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New Delhi, April 5, 2020
Millions of Indians across the country switched off electric lights and lit lamps, candles or torches for nine minutes tonight in response to a call by Prime Minister Narendra Modi to show solidarity with each other in the fight against the coronavirus (COVID-19) pandemic that has hit the world.
At 9 pm, the time indicated by Modi in a video message to the country two days ago, people switched off the lights in their houses and lit candles, lamps (diyas), torches or switched on the flashlights on their mobile phones for nine minutes.
Many people played devotional music during that period. And some people burst firecrackers for good measure.
In Delhi, President Ram Nath Kovind, Prime Minister Modi, his Ministerial colleagues lit lamps to join the show of solidarity as did senior BJP leaders, Chief Ministers of States, other leaders, industrialists, businessmen, sportspersons, actors, other celebrities, and millions of ordinary people all over the country.
People everywhere, in residential buildings, housing colonies, slums were part of the observance which came on the 12th day of a three-week nationwide lockdown imposed on March 25 to contain the spread of COVID-19, which has claimed 83 lives so far in India and infected more than 3500 people.
Worldwide, the pandemic which broke out in China in December, has spread to more than 200 countries and territories and has claimed 68,000 lives so far and infected 1.249 million people.
Italy is the worst-hit with 15,887 deaths, followed by 12,418 in Spain, 9,180 in the United States, 7,560 in France, 4,934 in the United Kingdom, 3,603 in Iran and 3,333 in China so far.
Like in all other countries, which are in full or partial lockdowns, the crisis has hit the Indian economy, too, hard. Many factories and businesses are shut down, as part of the lockdown, and, consequently, many people have lost their jobs and sources of income, temporarily. All offices, except essential services, are shut as are schools, colleges, shopping malls, movie halls, hotels, resorts and other establishments. All sporting and entertainment events have been cancelled, and all domestic and international flights, trains, bus services and taxi services have been grounded. Most people are working from home in an attempt to keep basic and essential services as well as the wheels of the economy moving.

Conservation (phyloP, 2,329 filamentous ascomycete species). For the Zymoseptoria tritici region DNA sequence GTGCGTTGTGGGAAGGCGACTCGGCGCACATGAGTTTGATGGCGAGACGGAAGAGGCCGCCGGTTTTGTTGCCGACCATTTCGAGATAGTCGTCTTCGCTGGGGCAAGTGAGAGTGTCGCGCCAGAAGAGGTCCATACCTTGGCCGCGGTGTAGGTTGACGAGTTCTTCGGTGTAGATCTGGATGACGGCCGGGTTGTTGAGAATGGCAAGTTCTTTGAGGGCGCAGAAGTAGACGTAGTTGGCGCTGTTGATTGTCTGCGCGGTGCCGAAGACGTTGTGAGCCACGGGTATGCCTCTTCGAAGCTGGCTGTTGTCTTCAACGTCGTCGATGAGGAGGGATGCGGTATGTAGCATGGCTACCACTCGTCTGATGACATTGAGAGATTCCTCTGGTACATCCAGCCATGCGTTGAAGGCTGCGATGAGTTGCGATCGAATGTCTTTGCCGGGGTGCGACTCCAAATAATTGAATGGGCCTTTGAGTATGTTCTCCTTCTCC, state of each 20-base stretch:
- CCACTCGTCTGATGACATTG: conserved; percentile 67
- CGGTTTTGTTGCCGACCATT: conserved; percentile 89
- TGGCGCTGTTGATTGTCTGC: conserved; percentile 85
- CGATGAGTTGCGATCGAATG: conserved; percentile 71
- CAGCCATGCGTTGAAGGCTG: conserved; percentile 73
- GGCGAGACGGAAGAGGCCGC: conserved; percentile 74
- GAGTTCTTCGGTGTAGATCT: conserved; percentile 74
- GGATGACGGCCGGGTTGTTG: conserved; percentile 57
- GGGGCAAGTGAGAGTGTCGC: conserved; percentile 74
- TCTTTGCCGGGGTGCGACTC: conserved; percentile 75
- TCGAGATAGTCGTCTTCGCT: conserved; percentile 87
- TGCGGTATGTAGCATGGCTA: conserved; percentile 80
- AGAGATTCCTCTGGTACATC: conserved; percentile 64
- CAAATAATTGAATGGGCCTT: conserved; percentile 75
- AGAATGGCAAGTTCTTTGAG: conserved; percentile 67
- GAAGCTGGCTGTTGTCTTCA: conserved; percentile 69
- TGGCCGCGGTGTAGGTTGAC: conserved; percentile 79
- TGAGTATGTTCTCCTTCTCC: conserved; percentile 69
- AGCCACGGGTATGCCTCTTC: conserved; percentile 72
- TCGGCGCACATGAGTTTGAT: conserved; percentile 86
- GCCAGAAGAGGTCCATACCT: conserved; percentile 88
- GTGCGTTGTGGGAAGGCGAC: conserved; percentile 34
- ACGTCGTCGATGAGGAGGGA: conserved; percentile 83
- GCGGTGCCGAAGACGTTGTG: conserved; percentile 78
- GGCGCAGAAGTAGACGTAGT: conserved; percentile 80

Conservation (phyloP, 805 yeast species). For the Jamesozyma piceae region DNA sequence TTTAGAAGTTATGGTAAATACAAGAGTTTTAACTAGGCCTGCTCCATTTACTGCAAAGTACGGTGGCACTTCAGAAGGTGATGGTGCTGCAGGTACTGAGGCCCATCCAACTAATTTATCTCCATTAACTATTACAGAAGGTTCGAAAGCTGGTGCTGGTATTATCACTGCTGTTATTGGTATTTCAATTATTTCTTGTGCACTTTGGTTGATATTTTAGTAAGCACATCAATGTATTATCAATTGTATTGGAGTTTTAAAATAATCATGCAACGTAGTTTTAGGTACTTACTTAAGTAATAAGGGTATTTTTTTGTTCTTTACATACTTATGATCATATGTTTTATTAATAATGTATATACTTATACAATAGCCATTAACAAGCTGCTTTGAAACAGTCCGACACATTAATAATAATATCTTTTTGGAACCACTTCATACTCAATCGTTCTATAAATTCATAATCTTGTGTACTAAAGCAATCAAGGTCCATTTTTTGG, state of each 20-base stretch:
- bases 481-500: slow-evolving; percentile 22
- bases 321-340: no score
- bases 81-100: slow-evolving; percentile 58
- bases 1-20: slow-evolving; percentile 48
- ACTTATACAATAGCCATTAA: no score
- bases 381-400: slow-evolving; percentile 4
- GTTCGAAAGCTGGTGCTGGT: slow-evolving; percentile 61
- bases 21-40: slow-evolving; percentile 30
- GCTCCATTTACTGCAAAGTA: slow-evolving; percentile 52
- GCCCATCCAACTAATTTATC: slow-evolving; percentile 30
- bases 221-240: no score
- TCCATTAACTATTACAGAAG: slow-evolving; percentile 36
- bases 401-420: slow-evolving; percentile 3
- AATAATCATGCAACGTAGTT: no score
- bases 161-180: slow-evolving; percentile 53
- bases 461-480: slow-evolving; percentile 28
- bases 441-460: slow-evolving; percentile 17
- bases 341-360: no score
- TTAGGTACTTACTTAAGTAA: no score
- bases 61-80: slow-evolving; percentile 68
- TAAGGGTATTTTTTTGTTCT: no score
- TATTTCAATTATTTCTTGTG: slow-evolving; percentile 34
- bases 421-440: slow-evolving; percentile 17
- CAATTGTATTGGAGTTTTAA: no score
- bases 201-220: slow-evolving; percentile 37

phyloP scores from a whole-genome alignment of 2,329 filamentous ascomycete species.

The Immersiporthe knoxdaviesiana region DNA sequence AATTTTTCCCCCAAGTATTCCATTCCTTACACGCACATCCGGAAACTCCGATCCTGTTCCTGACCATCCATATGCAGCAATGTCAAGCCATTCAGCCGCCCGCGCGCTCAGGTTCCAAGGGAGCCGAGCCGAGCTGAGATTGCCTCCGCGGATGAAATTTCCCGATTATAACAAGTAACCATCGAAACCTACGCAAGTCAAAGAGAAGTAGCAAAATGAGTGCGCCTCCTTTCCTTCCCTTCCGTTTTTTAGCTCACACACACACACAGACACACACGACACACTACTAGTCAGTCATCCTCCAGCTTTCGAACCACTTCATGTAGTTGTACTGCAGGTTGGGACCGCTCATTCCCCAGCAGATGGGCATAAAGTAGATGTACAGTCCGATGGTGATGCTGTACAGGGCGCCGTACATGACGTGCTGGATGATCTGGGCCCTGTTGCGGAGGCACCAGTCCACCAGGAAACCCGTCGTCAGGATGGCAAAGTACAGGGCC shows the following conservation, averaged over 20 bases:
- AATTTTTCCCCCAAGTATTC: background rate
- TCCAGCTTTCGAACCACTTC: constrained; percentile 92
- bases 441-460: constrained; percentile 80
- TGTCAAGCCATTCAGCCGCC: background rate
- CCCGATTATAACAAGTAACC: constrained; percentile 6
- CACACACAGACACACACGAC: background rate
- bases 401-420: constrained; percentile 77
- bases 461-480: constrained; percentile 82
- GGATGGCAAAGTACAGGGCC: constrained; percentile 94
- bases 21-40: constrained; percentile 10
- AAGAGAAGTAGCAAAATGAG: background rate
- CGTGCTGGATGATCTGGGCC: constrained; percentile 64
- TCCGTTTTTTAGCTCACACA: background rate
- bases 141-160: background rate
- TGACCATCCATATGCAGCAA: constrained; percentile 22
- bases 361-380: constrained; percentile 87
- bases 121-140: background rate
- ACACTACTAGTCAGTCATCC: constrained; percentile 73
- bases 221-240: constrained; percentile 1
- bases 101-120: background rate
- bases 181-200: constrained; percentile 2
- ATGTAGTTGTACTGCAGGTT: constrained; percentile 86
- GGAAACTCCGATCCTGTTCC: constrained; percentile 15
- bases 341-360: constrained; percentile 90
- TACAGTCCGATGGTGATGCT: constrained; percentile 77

There were some fears expressed in certain quarters that the switching off lights all over the country simultaneously would create instability in the power grid though the government had said such fears were "misplaced".
"Demand in the grid came down by 32000 MW within a few minutes but the frequency and voltage was mantained within the normal range. The drop in national demand by 32000 megawatts shows a huge response of the nation to the call of the Prime Minister," Power Minister R K Singh said on Twitter.
He said he and senior officers had monitored the grid at the National Power Monitoring Centre during the "lights out" period.
"The national grid operator POSOCO and the national, regional and state load despatch centres did a great job with support from all generators; NHPC, NEEPCO, THDC, SJVNL, BBMB, NTPC, all state gencos and IPPs, Transcos and Distribution companies and their officers and staff," he said.
"The demand went down from 117300 Megawatts at 2049 hrs to 85300 Megawatts till 2109 hrs; that is a reduction of 32000 Megawatts. Then it started increasing. Frequency was maintained within a band of 49.7 to 50. 26 Hz, which means the voltage was kept stable," he added.